Less obtrusive than other sensors on the market, HealthPatch MD can be customized for type and frequency of data collection. It communicates wirelessly and securely transmits biometric data via Bluetooth 4.0 to a smart phone, body-worn mobile communications device, or hub. Data can be relayed in real-time to a HIPPA-compliant cloud.

It’s designed to meet three broad healthcare categories:

  • Remote monitoring
  • Clinical environments
  • Wellness

“A user might be continuously monitored if they were just discharged from the hospital, or they might use it for period monitoring if they are just looking for a baseline of their health,” Nazari notes.

Since it is worn on the chest, rather than the wrist, HealthPatch MD is able to detect signals coming from the body with more accuracy. Measurements are taken continuously, rather than just showing a single snapshot in time. Because of this technology combination, Nazari explains that the company is aiming to combine affordable smart phone technology with the type of accuracy users would get in a hospital. With always-on monitoring, it functions as an early warning for at-risk wearers, with alerts being set for measurements such as heart-rate rise or fall from a preset point.


HealthPatch MD has received the CE mark for distribution in the EU, is CMDCAS-certified for distribution in Canada, and is currently under FDA review.

The technology fits a variety of cases that push forward wearable health devices, but Vital Connect is not resting on just one product. Nazari explains that the company is developing an array of products to leverage its biosensor technology for additional vital sign measuring and other advanced biometric measurements.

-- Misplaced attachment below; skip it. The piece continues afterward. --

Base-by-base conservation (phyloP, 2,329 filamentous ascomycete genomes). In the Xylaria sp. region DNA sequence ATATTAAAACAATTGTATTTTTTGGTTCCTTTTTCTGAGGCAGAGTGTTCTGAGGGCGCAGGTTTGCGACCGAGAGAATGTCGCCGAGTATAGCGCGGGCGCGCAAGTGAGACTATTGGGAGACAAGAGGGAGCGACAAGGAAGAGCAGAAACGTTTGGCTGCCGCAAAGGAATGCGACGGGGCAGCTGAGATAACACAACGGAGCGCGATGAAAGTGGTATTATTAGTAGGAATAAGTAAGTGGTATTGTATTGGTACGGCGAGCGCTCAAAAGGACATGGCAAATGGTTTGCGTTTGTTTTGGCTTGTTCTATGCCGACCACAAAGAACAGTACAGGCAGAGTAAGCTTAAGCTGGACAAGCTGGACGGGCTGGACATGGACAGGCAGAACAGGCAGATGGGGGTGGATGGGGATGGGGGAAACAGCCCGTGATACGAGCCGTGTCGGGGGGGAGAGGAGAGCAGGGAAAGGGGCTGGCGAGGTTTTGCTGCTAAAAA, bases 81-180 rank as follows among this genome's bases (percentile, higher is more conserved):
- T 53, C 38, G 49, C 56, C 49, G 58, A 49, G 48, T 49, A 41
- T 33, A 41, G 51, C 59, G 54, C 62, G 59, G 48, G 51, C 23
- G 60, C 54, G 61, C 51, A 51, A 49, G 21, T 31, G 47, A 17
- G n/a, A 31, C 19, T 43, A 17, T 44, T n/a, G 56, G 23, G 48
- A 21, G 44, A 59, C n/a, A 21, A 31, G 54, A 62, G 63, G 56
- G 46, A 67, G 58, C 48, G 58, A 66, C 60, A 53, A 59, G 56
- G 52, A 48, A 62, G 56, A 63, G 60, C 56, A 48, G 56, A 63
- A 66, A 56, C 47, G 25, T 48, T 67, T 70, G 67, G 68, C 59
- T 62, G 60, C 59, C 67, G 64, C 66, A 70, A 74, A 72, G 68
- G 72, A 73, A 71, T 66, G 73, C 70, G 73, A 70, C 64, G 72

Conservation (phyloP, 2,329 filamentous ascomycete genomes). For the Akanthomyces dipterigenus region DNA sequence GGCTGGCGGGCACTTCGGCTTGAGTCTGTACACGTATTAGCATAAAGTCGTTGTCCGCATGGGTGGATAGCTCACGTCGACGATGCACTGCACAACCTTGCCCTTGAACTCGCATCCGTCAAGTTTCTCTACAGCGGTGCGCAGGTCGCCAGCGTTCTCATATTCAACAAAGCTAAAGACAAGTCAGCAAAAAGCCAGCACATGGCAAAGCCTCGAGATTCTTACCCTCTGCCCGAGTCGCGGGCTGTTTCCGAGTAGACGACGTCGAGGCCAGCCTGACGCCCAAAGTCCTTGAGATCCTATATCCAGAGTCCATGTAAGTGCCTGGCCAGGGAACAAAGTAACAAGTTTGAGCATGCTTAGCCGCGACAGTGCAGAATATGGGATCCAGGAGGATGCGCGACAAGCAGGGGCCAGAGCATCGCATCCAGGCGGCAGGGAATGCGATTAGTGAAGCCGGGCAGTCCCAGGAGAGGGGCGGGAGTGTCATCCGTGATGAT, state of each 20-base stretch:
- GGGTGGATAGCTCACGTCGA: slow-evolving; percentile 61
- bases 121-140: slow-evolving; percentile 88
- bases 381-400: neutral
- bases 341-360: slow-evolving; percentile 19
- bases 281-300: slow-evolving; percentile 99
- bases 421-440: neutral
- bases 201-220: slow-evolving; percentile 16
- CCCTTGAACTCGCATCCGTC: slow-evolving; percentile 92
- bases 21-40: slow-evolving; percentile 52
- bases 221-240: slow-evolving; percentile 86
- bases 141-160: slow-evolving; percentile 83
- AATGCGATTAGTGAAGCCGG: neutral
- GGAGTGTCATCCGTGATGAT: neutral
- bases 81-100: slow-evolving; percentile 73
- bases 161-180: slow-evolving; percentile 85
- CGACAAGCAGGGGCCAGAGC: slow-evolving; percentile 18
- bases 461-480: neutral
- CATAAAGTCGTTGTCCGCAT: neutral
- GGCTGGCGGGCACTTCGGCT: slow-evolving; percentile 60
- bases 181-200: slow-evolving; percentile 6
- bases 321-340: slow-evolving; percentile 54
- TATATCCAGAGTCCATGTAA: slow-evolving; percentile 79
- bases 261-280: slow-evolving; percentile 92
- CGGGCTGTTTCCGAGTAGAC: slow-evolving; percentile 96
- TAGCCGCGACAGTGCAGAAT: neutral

The HealthPatch MD can improve the safety and quality of life for seniors, monitor patients with dementia, or manage needs of patients who have chronic disease. Additionally, the patch works well in clinical setting where physicians or emergency responders can boost the quality of patient care, reduce the number of readmissions, and facilitate telehealth capabilities.

Third-party services and applications integrate seamlessly with the HealthPatch MD technology, with data streaming for a variety of users. Since its launch, Vital Connect has been collaborating with application and medical product and service providers to expand the uses of the technology. Most recently, it worked with Aventyn Inc. to commercialize the combination of the Vitalbeat mobile remote monitoring platform and the HealthPatch MD. Vitalbeat is designed to help clinicians better manage chronic disease patient populations.

At the consumer level, individuals can use this for personal health management, fitness tracking, stress feedback, and whatever the next need might be.


Vital Connect


About the author: Elizabeth Engler Modic is the editor of TMD and can be reached at emodic@gie.net or 330.523.5344.